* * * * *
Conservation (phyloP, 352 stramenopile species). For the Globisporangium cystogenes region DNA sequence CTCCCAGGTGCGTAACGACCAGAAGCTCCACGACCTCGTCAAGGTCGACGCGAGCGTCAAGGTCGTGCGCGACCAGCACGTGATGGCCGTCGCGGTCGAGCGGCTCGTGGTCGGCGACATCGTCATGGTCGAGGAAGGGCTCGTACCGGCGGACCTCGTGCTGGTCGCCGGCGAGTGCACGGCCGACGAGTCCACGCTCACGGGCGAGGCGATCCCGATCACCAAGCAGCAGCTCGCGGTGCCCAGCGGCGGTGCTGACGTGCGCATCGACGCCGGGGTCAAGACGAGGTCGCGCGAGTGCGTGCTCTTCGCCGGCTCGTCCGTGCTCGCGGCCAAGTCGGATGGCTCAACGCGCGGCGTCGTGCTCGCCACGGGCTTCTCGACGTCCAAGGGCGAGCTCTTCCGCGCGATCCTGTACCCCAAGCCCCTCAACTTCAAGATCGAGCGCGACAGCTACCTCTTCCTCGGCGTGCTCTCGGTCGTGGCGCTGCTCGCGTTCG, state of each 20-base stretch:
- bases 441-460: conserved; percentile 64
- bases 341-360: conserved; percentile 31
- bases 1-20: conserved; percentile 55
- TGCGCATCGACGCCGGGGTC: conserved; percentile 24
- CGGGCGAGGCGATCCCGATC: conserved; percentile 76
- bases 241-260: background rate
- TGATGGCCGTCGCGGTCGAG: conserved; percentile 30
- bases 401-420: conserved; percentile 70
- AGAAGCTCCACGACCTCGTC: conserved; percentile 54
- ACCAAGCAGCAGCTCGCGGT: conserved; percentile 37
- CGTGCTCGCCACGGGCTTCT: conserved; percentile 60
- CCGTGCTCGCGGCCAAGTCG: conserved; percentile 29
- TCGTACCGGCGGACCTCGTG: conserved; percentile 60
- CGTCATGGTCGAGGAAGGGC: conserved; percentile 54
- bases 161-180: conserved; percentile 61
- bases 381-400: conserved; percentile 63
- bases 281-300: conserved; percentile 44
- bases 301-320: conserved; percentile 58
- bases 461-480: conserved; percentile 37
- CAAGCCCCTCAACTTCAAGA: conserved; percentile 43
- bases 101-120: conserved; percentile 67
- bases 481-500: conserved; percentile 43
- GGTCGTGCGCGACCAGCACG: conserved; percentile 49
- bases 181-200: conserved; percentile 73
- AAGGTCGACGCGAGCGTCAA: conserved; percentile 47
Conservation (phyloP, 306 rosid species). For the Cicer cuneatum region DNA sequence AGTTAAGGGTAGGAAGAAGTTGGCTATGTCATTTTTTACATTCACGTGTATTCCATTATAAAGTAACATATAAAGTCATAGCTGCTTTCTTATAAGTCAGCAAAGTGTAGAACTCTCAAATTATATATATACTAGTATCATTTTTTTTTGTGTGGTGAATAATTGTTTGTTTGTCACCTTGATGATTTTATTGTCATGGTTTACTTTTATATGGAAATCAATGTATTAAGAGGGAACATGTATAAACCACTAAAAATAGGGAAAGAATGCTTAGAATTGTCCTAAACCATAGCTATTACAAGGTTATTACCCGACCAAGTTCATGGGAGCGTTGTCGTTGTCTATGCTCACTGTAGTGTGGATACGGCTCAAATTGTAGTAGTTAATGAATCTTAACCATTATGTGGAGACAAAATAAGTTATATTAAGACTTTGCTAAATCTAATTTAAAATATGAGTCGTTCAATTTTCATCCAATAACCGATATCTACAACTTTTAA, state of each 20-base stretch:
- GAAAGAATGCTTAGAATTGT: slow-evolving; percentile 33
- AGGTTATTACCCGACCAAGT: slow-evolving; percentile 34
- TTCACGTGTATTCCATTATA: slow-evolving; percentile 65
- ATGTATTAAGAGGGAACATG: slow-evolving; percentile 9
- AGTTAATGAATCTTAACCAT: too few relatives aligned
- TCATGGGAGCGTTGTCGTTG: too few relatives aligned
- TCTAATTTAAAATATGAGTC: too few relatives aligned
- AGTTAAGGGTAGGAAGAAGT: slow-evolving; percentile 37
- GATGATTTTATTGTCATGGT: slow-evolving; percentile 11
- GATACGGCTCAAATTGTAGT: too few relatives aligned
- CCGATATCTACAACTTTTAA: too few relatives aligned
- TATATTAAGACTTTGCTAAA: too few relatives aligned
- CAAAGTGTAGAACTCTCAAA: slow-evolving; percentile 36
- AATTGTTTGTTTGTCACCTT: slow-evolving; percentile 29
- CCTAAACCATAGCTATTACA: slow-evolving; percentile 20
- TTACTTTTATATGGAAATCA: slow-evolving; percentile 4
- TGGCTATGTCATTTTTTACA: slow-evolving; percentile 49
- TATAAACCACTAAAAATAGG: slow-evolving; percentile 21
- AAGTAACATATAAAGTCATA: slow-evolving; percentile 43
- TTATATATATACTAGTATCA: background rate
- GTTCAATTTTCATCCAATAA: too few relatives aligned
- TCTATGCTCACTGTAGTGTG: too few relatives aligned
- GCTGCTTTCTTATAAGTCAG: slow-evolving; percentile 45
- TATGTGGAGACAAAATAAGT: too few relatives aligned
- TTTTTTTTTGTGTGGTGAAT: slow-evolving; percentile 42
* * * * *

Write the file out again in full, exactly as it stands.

Conservation (phyloP, 352 stramenopile species). For the Globisporangium cystogenes region DNA sequence CTCCCAGGTGCGTAACGACCAGAAGCTCCACGACCTCGTCAAGGTCGACGCGAGCGTCAAGGTCGTGCGCGACCAGCACGTGATGGCCGTCGCGGTCGAGCGGCTCGTGGTCGGCGACATCGTCATGGTCGAGGAAGGGCTCGTACCGGCGGACCTCGTGCTGGTCGCCGGCGAGTGCACGGCCGACGAGTCCACGCTCACGGGCGAGGCGATCCCGATCACCAAGCAGCAGCTCGCGGTGCCCAGCGGCGGTGCTGACGTGCGCATCGACGCCGGGGTCAAGACGAGGTCGCGCGAGTGCGTGCTCTTCGCCGGCTCGTCCGTGCTCGCGGCCAAGTCGGATGGCTCAACGCGCGGCGTCGTGCTCGCCACGGGCTTCTCGACGTCCAAGGGCGAGCTCTTCCGCGCGATCCTGTACCCCAAGCCCCTCAACTTCAAGATCGAGCGCGACAGCTACCTCTTCCTCGGCGTGCTCTCGGTCGTGGCGCTGCTCGCGTTCG, state of each 20-base stretch:
- bases 441-460: conserved; percentile 64
- bases 341-360: conserved; percentile 31
- bases 1-20: conserved; percentile 55
- TGCGCATCGACGCCGGGGTC: conserved; percentile 24
- CGGGCGAGGCGATCCCGATC: conserved; percentile 76
- bases 241-260: background rate
- TGATGGCCGTCGCGGTCGAG: conserved; percentile 30
- bases 401-420: conserved; percentile 70
- AGAAGCTCCACGACCTCGTC: conserved; percentile 54
- ACCAAGCAGCAGCTCGCGGT: conserved; percentile 37
- CGTGCTCGCCACGGGCTTCT: conserved; percentile 60
- CCGTGCTCGCGGCCAAGTCG: conserved; percentile 29
- TCGTACCGGCGGACCTCGTG: conserved; percentile 60
- CGTCATGGTCGAGGAAGGGC: conserved; percentile 54
- bases 161-180: conserved; percentile 61
- bases 381-400: conserved; percentile 63
- bases 281-300: conserved; percentile 44
- bases 301-320: conserved; percentile 58
- bases 461-480: conserved; percentile 37
- CAAGCCCCTCAACTTCAAGA: conserved; percentile 43
- bases 101-120: conserved; percentile 67
- bases 481-500: conserved; percentile 43
- GGTCGTGCGCGACCAGCACG: conserved; percentile 49
- bases 181-200: conserved; percentile 73
- AAGGTCGACGCGAGCGTCAA: conserved; percentile 47
Conservation (phyloP, 306 rosid species). For the Cicer cuneatum region DNA sequence AGTTAAGGGTAGGAAGAAGTTGGCTATGTCATTTTTTACATTCACGTGTATTCCATTATAAAGTAACATATAAAGTCATAGCTGCTTTCTTATAAGTCAGCAAAGTGTAGAACTCTCAAATTATATATATACTAGTATCATTTTTTTTTGTGTGGTGAATAATTGTTTGTTTGTCACCTTGATGATTTTATTGTCATGGTTTACTTTTATATGGAAATCAATGTATTAAGAGGGAACATGTATAAACCACTAAAAATAGGGAAAGAATGCTTAGAATTGTCCTAAACCATAGCTATTACAAGGTTATTACCCGACCAAGTTCATGGGAGCGTTGTCGTTGTCTATGCTCACTGTAGTGTGGATACGGCTCAAATTGTAGTAGTTAATGAATCTTAACCATTATGTGGAGACAAAATAAGTTATATTAAGACTTTGCTAAATCTAATTTAAAATATGAGTCGTTCAATTTTCATCCAATAACCGATATCTACAACTTTTAA, state of each 20-base stretch:
- GAAAGAATGCTTAGAATTGT: slow-evolving; percentile 33
- AGGTTATTACCCGACCAAGT: slow-evolving; percentile 34
- TTCACGTGTATTCCATTATA: slow-evolving; percentile 65
- ATGTATTAAGAGGGAACATG: slow-evolving; percentile 9
- AGTTAATGAATCTTAACCAT: too few relatives aligned
- TCATGGGAGCGTTGTCGTTG: too few relatives aligned
- TCTAATTTAAAATATGAGTC: too few relatives aligned
- AGTTAAGGGTAGGAAGAAGT: slow-evolving; percentile 37
- GATGATTTTATTGTCATGGT: slow-evolving; percentile 11
- GATACGGCTCAAATTGTAGT: too few relatives aligned
- CCGATATCTACAACTTTTAA: too few relatives aligned
- TATATTAAGACTTTGCTAAA: too few relatives aligned
- CAAAGTGTAGAACTCTCAAA: slow-evolving; percentile 36
- AATTGTTTGTTTGTCACCTT: slow-evolving; percentile 29
- CCTAAACCATAGCTATTACA: slow-evolving; percentile 20
- TTACTTTTATATGGAAATCA: slow-evolving; percentile 4
- TGGCTATGTCATTTTTTACA: slow-evolving; percentile 49
- TATAAACCACTAAAAATAGG: slow-evolving; percentile 21
- AAGTAACATATAAAGTCATA: slow-evolving; percentile 43
- TTATATATATACTAGTATCA: background rate
- GTTCAATTTTCATCCAATAA: too few relatives aligned
- TCTATGCTCACTGTAGTGTG: too few relatives aligned
- GCTGCTTTCTTATAAGTCAG: slow-evolving; percentile 45
- TATGTGGAGACAAAATAAGT: too few relatives aligned
- TTTTTTTTTGTGTGGTGAAT: slow-evolving; percentile 42